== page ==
The Fairfax papers ran a series of articles today on the supposedly insidious nature of political donations, with even Treasurer Joe Hockey conceding the government would fund election campaigns if private donations were forced to be wound back:
[Hockey] said the parties regularly discuss ways to improve the system but warned the public would end up paying if the private sector was banned from donating.
“The bottom line is if you decrease private fundraising then you have to increase taxpayer funded election campaign,” Mr Hockey said.
However, private political donations are essential to a democratic system. As Chris Berg explained back in February 2012, in relation to changes to New South Wales campaign finance laws:
Restrictions on donations hurt the party out of power. It is expensive to compete with the soapbox of incumbency. Stemming the flow of money favours the government.
Compounding this, donors like to back winners. And Labor, reeling after a historic loss, is bound to be a loser for the foreseeable future.
Yet that sort of crude political calculation is par for the course when it comes to donations reform. The truly obnoxious part of the NSW Government’s bill is how it restricts third party organisations from conducting political campaigns.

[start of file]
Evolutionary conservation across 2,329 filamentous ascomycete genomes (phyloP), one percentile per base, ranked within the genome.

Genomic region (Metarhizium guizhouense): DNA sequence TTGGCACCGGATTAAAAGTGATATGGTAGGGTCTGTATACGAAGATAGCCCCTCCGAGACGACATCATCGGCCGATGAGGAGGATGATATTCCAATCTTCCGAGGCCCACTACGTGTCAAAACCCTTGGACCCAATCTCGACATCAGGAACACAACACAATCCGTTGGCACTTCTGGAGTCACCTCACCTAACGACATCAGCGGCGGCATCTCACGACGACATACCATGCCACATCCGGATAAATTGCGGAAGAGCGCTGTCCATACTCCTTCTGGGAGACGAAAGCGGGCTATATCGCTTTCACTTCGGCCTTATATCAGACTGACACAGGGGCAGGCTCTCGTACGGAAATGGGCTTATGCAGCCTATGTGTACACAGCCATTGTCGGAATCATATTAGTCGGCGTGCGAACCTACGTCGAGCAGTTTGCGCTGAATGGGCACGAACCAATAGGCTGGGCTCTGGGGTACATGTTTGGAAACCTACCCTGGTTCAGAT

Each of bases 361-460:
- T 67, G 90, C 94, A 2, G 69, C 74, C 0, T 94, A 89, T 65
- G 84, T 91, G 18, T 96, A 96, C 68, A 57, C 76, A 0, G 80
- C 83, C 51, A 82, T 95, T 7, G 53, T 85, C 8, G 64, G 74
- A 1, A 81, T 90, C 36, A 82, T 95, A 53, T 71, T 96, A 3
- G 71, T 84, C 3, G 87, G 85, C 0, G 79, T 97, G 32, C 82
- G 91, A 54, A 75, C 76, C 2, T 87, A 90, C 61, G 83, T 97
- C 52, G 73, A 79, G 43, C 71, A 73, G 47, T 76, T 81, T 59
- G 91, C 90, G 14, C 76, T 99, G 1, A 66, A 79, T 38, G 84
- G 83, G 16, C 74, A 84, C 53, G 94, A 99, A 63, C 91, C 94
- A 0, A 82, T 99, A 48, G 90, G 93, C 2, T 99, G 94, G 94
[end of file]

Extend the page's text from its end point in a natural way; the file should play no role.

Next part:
And on a more philosophical note:
Yet there is a deeper philosophical disagreement here, and it concerns how we understand “democratic” political debate. Broadly, there are two models.
The first imagines democratic debate as a free-for-all…
The second model argues that governments should “manage” the debate… But this second model is puzzling. Free debate informs the decisions made by voters to elect representatives and change governments. Free debate is at the heart of democracy. So what right does a government have to manipulate that debate? How can it legitimately suppress and restrain participants that it has determined are excessively loud, or decide what constitutes a “genuine” – rather than political – campaign?
And when such laws were struck down by the High Court in December 2013:
Mr Berg said it should be legal for trade unions, corporations, environmental groups and individuals to donate money to political parties and participate in the democratic process.
“Any laws that restrict freedom of speech are limitations on our most fundamental rights.
“Campaign finance restrictions are both a restriction on free speech and suppress democratic political participation.”